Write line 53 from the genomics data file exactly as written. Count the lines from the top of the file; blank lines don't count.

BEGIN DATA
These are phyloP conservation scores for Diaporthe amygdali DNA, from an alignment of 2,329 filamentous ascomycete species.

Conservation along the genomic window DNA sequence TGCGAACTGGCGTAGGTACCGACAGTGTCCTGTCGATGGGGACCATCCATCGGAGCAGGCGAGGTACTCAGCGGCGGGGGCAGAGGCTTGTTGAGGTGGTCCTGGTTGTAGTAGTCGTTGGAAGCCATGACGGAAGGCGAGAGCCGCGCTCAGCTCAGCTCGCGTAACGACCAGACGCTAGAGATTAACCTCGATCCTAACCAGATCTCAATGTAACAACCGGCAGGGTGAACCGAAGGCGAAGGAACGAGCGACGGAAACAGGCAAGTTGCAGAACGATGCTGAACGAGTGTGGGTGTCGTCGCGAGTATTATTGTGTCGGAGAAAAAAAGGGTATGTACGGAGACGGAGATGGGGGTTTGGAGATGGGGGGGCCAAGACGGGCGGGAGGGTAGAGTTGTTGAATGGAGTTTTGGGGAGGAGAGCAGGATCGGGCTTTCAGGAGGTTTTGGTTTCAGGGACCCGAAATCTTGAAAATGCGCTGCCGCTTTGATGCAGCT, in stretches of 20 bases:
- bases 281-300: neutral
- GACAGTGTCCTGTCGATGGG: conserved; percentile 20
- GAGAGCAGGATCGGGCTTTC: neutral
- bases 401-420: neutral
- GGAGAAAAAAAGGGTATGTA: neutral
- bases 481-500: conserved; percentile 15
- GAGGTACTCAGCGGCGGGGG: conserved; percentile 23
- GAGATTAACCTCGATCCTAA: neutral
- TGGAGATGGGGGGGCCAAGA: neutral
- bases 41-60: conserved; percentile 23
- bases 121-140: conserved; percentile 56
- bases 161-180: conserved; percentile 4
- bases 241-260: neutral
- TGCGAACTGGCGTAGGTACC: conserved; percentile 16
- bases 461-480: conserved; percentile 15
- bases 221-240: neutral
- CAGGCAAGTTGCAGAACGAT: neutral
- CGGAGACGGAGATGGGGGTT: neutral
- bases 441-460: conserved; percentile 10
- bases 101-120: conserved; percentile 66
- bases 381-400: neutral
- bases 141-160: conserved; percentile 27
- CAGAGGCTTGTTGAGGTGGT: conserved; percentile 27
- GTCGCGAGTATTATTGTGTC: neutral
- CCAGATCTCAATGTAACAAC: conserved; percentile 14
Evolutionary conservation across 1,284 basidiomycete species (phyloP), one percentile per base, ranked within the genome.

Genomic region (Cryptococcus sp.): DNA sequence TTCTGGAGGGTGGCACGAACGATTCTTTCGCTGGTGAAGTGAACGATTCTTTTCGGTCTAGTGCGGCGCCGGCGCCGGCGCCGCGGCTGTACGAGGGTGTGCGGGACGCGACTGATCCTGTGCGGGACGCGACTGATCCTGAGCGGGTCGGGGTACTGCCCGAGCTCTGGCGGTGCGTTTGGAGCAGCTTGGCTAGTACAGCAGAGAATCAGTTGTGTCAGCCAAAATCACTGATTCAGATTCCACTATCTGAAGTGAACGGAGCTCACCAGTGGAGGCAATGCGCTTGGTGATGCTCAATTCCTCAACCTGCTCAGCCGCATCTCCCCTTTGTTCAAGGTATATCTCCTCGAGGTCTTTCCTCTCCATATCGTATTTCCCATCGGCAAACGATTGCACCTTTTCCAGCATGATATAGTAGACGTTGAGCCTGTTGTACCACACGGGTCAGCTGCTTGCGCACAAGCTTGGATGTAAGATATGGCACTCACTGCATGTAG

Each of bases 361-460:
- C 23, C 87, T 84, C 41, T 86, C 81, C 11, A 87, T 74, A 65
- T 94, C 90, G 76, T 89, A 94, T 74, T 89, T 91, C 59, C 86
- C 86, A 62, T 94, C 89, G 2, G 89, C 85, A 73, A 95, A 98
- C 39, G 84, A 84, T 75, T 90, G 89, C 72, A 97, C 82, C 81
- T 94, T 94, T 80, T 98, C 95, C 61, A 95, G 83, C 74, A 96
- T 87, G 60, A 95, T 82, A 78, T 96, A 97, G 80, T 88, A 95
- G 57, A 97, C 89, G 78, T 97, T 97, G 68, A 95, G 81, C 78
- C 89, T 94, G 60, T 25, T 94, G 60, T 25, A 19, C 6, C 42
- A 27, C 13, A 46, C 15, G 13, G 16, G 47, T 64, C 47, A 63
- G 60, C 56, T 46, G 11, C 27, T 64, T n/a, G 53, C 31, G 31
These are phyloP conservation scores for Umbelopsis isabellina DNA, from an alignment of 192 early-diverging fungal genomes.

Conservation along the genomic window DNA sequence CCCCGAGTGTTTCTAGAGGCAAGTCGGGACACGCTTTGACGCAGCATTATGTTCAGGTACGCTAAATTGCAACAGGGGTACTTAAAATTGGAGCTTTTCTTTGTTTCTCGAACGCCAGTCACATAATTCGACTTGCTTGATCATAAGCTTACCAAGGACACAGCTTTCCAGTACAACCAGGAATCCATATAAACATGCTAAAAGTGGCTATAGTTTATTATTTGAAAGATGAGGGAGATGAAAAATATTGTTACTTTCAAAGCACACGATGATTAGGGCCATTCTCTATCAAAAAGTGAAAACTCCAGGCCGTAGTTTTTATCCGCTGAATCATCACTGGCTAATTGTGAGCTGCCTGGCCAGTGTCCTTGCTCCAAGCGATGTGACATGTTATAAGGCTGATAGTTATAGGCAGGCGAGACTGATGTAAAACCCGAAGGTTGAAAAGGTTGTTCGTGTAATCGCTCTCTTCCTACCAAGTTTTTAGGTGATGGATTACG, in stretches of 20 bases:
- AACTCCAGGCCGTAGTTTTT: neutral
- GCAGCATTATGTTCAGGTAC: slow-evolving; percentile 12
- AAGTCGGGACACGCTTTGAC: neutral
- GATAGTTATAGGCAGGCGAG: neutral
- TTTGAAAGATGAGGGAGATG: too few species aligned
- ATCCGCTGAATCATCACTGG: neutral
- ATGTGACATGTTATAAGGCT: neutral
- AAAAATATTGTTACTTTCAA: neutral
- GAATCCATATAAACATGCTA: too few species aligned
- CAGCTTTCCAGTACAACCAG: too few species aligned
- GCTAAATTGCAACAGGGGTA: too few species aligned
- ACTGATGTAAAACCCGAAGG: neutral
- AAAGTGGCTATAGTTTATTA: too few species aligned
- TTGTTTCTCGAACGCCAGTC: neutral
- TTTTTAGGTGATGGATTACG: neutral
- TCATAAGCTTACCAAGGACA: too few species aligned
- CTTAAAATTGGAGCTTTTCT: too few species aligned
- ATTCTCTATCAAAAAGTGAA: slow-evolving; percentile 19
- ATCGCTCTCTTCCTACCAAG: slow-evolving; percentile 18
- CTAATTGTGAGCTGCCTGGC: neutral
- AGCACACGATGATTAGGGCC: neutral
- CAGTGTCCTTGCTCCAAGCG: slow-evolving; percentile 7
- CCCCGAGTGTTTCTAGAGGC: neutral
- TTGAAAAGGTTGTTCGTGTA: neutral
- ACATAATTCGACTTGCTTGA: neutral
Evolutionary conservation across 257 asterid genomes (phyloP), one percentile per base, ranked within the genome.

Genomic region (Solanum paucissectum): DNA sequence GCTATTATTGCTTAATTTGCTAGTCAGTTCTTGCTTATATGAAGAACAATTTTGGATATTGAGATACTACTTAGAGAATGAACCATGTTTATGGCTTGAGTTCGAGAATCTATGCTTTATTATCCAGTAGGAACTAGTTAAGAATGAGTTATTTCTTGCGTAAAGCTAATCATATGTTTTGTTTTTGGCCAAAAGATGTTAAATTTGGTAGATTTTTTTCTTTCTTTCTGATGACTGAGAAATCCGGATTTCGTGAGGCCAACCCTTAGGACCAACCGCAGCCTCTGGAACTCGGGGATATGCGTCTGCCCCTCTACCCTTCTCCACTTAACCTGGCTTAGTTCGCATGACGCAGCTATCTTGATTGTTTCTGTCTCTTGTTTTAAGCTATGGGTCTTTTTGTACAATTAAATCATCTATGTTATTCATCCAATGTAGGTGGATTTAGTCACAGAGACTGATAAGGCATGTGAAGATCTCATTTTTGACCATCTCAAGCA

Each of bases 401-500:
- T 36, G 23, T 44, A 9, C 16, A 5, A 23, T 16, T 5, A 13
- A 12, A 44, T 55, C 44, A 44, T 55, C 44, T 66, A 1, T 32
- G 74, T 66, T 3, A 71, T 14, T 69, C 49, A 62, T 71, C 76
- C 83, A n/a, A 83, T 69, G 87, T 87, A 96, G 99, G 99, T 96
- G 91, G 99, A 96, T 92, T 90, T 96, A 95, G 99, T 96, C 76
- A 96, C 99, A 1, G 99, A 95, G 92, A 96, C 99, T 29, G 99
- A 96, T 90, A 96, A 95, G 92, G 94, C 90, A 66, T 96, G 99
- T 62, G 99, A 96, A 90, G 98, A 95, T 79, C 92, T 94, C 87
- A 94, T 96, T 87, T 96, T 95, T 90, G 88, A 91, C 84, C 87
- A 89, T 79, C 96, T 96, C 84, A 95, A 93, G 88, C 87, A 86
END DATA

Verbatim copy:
- GCTAAATTGCAACAGGGGTA: too few species aligned